Posts Tagged ‘depth

23
Apr
12

Azurebumble : ‘AI : Series’ (Photography Book)

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Recently, I’ve curated a number of image series by photographers from ‘Flickr’ on my blog ‘Aesthetic Investigations’. Subsequently, I thought it would be interesting to document these works in a book. Therefore, i’ve arranged a collection of ’39’ abstract and minimal photographic series by these ’32’ artists. A selection of pages from the book can be viewed below, a full book preview can be seen: HERE

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Thank you to everyone who contributed their images to this project.

All graphic content and curations by : Alan Wilson ( azurebumble )

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Book Cover
Front & Back Pages
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Introductory Pages
Copyright & Contents
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Introductory Pages
Tags, Artists & Series Thumbnails
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Photography Series
Gianni Galassi
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Photography Series
Teresa (Colourful Life) & roB_meL
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Photography Series
Camilo Todemann & Olli Kekäläinen
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Photography Series
Brancolina & Barbara Stumm
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Photography Series
Françoise Lucas & Leonie Polah
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Photography Series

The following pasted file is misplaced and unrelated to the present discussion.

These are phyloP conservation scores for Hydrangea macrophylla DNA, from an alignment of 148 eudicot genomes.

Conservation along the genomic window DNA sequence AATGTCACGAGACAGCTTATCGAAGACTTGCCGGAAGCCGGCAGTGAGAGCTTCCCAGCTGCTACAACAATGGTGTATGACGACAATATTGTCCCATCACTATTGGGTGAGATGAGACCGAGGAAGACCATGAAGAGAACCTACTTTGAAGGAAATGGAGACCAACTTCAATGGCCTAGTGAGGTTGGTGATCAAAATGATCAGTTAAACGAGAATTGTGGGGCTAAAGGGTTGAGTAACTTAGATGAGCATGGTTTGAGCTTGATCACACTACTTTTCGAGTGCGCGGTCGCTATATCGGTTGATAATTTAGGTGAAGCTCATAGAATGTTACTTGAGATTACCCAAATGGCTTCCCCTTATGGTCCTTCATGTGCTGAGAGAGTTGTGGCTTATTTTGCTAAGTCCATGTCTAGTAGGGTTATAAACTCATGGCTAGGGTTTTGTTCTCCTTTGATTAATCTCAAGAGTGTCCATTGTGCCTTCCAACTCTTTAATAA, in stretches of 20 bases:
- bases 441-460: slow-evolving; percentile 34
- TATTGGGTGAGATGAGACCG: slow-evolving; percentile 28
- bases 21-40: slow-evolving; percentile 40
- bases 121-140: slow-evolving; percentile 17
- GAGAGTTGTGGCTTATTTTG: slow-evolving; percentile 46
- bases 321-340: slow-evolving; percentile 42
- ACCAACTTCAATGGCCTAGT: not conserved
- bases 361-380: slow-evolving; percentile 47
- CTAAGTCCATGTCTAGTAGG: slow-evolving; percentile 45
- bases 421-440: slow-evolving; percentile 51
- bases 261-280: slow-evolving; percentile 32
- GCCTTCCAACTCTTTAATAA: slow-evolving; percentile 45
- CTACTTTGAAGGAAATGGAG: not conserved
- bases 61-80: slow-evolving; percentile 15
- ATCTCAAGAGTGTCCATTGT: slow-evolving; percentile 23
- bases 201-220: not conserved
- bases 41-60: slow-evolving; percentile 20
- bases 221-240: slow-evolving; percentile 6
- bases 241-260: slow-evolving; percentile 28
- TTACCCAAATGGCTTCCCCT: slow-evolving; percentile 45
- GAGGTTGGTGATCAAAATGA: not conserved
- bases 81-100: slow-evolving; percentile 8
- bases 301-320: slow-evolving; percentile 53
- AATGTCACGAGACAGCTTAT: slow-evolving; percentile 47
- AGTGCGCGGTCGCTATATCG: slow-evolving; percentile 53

Julian Gomez & Tom Mclaughlan
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Artists

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Alec Cheer……………………Annemie Hiele……………………..Azurebumble……………………Barbara Stumm

Brancolina………………….Camilo Todemann…………………..Daniel Molina…………………….Fernandoprats

Françoise Lucas…………….Gianni Galassi…………………….James Withey……………….John Kosmopoulos

Julian Gomez……………Krystina Stimakovits…………………Leonie Polah………………………….Lillykeeper

Lord Jezzer…………………..Lucie Bourassa…………………..Mark Valentine…………………..Olli Kekäläinen

Peter Moons…………………..Phédia Mazuc……………………..Rita Vita Finzi…………………………….roB_meL

Shari Baker……………………Steffen Tuck………………..Teresa (Colourful life)…………..Tom McLaughlan

Visualisarium…………………..Wilma Eras……………………Wouter Hogendorp……………………….Zel Nunes

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VIEW FULL BOOK PREVIEW AND PURCHASE HERE

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04
Feb
12

Mary Christiansen : ‘Multi Plate Etchings’ (Prints)

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‘Himmerland’
multi-plate etching
107 x 107 cm
2008
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‘Untitled 2’
multi-plate etching
16.5 x 18.5 cm
2008